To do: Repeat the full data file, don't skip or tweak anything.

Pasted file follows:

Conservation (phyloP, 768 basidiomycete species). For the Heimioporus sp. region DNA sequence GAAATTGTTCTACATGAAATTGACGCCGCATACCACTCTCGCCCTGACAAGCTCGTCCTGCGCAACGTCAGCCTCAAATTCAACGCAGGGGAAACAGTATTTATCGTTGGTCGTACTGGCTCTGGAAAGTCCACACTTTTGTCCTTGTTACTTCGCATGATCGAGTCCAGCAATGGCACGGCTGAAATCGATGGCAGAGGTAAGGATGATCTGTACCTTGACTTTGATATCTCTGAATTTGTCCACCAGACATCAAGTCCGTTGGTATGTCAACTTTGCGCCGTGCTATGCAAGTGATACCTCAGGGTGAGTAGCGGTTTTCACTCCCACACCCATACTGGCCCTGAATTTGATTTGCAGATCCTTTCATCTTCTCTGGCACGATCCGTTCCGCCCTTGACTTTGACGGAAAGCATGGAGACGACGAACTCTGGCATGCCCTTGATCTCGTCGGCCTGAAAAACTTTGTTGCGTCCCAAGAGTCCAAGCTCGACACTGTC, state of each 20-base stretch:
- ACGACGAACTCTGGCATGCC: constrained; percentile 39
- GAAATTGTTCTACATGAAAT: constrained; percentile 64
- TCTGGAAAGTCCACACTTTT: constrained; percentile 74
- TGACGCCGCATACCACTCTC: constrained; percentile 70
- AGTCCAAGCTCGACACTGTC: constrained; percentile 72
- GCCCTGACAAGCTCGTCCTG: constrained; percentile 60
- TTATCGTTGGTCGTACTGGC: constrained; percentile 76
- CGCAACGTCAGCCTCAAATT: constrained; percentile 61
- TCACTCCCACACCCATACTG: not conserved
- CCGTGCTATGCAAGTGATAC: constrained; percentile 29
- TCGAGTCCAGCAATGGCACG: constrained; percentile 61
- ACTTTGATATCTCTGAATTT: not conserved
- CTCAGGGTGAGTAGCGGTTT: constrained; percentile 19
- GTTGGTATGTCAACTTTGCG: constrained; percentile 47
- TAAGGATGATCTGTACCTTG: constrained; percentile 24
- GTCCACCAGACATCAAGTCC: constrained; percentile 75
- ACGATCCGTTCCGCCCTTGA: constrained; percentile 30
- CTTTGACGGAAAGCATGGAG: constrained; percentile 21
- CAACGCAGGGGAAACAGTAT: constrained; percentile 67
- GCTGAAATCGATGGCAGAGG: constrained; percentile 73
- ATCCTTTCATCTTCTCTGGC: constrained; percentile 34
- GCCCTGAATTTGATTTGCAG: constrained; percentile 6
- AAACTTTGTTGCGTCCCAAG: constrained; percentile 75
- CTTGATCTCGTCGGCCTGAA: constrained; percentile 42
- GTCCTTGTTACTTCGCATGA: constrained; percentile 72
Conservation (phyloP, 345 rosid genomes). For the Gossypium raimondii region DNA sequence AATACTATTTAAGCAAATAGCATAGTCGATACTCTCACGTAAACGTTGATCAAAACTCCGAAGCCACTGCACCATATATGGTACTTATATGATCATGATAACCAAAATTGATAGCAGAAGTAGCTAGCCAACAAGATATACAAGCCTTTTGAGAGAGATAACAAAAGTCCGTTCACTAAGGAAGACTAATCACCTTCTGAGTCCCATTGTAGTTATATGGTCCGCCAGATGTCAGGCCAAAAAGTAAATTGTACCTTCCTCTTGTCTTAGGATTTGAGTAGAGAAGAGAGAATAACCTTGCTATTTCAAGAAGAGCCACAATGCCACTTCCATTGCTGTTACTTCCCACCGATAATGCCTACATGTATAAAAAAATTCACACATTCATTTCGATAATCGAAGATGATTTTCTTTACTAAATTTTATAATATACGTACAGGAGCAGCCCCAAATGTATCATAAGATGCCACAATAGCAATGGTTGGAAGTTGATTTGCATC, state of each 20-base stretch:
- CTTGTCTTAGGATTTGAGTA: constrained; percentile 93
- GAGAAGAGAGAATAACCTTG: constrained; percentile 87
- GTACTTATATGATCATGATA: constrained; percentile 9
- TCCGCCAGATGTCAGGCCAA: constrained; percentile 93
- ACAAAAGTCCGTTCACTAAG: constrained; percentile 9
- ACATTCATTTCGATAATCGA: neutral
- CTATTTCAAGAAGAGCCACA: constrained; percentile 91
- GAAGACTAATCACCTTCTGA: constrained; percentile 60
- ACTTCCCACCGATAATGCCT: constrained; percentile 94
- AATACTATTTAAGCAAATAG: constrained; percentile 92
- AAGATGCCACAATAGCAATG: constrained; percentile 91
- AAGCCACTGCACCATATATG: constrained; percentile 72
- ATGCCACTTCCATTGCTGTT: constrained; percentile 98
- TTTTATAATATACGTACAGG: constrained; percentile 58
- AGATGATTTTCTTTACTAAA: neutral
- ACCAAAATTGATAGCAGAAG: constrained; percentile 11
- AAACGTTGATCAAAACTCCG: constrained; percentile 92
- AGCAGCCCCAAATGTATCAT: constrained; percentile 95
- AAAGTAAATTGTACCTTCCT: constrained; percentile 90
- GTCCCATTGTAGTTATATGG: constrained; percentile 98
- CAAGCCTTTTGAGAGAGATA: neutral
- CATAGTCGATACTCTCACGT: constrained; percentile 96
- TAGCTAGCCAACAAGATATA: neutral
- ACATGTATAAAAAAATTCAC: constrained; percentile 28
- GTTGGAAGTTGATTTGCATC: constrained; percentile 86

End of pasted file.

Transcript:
Conservation (phyloP, 768 basidiomycete species). For the Heimioporus sp. region DNA sequence GAAATTGTTCTACATGAAATTGACGCCGCATACCACTCTCGCCCTGACAAGCTCGTCCTGCGCAACGTCAGCCTCAAATTCAACGCAGGGGAAACAGTATTTATCGTTGGTCGTACTGGCTCTGGAAAGTCCACACTTTTGTCCTTGTTACTTCGCATGATCGAGTCCAGCAATGGCACGGCTGAAATCGATGGCAGAGGTAAGGATGATCTGTACCTTGACTTTGATATCTCTGAATTTGTCCACCAGACATCAAGTCCGTTGGTATGTCAACTTTGCGCCGTGCTATGCAAGTGATACCTCAGGGTGAGTAGCGGTTTTCACTCCCACACCCATACTGGCCCTGAATTTGATTTGCAGATCCTTTCATCTTCTCTGGCACGATCCGTTCCGCCCTTGACTTTGACGGAAAGCATGGAGACGACGAACTCTGGCATGCCCTTGATCTCGTCGGCCTGAAAAACTTTGTTGCGTCCCAAGAGTCCAAGCTCGACACTGTC, state of each 20-base stretch:
- ACGACGAACTCTGGCATGCC: constrained; percentile 39
- GAAATTGTTCTACATGAAAT: constrained; percentile 64
- TCTGGAAAGTCCACACTTTT: constrained; percentile 74
- TGACGCCGCATACCACTCTC: constrained; percentile 70
- AGTCCAAGCTCGACACTGTC: constrained; percentile 72
- GCCCTGACAAGCTCGTCCTG: constrained; percentile 60
- TTATCGTTGGTCGTACTGGC: constrained; percentile 76
- CGCAACGTCAGCCTCAAATT: constrained; percentile 61
- TCACTCCCACACCCATACTG: not conserved
- CCGTGCTATGCAAGTGATAC: constrained; percentile 29
- TCGAGTCCAGCAATGGCACG: constrained; percentile 61
- ACTTTGATATCTCTGAATTT: not conserved
- CTCAGGGTGAGTAGCGGTTT: constrained; percentile 19
- GTTGGTATGTCAACTTTGCG: constrained; percentile 47
- TAAGGATGATCTGTACCTTG: constrained; percentile 24
- GTCCACCAGACATCAAGTCC: constrained; percentile 75
- ACGATCCGTTCCGCCCTTGA: constrained; percentile 30
- CTTTGACGGAAAGCATGGAG: constrained; percentile 21
- CAACGCAGGGGAAACAGTAT: constrained; percentile 67
- GCTGAAATCGATGGCAGAGG: constrained; percentile 73
- ATCCTTTCATCTTCTCTGGC: constrained; percentile 34
- GCCCTGAATTTGATTTGCAG: constrained; percentile 6
- AAACTTTGTTGCGTCCCAAG: constrained; percentile 75
- CTTGATCTCGTCGGCCTGAA: constrained; percentile 42
- GTCCTTGTTACTTCGCATGA: constrained; percentile 72
Conservation (phyloP, 345 rosid genomes). For the Gossypium raimondii region DNA sequence AATACTATTTAAGCAAATAGCATAGTCGATACTCTCACGTAAACGTTGATCAAAACTCCGAAGCCACTGCACCATATATGGTACTTATATGATCATGATAACCAAAATTGATAGCAGAAGTAGCTAGCCAACAAGATATACAAGCCTTTTGAGAGAGATAACAAAAGTCCGTTCACTAAGGAAGACTAATCACCTTCTGAGTCCCATTGTAGTTATATGGTCCGCCAGATGTCAGGCCAAAAAGTAAATTGTACCTTCCTCTTGTCTTAGGATTTGAGTAGAGAAGAGAGAATAACCTTGCTATTTCAAGAAGAGCCACAATGCCACTTCCATTGCTGTTACTTCCCACCGATAATGCCTACATGTATAAAAAAATTCACACATTCATTTCGATAATCGAAGATGATTTTCTTTACTAAATTTTATAATATACGTACAGGAGCAGCCCCAAATGTATCATAAGATGCCACAATAGCAATGGTTGGAAGTTGATTTGCATC, state of each 20-base stretch:
- CTTGTCTTAGGATTTGAGTA: constrained; percentile 93
- GAGAAGAGAGAATAACCTTG: constrained; percentile 87
- GTACTTATATGATCATGATA: constrained; percentile 9
- TCCGCCAGATGTCAGGCCAA: constrained; percentile 93
- ACAAAAGTCCGTTCACTAAG: constrained; percentile 9
- ACATTCATTTCGATAATCGA: neutral
- CTATTTCAAGAAGAGCCACA: constrained; percentile 91
- GAAGACTAATCACCTTCTGA: constrained; percentile 60
- ACTTCCCACCGATAATGCCT: constrained; percentile 94
- AATACTATTTAAGCAAATAG: constrained; percentile 92
- AAGATGCCACAATAGCAATG: constrained; percentile 91
- AAGCCACTGCACCATATATG: constrained; percentile 72
- ATGCCACTTCCATTGCTGTT: constrained; percentile 98
- TTTTATAATATACGTACAGG: constrained; percentile 58
- AGATGATTTTCTTTACTAAA: neutral
- ACCAAAATTGATAGCAGAAG: constrained; percentile 11
- AAACGTTGATCAAAACTCCG: constrained; percentile 92
- AGCAGCCCCAAATGTATCAT: constrained; percentile 95
- AAAGTAAATTGTACCTTCCT: constrained; percentile 90
- GTCCCATTGTAGTTATATGG: constrained; percentile 98
- CAAGCCTTTTGAGAGAGATA: neutral
- CATAGTCGATACTCTCACGT: constrained; percentile 96
- TAGCTAGCCAACAAGATATA: neutral
- ACATGTATAAAAAAATTCAC: constrained; percentile 28
- GTTGGAAGTTGATTTGCATC: constrained; percentile 86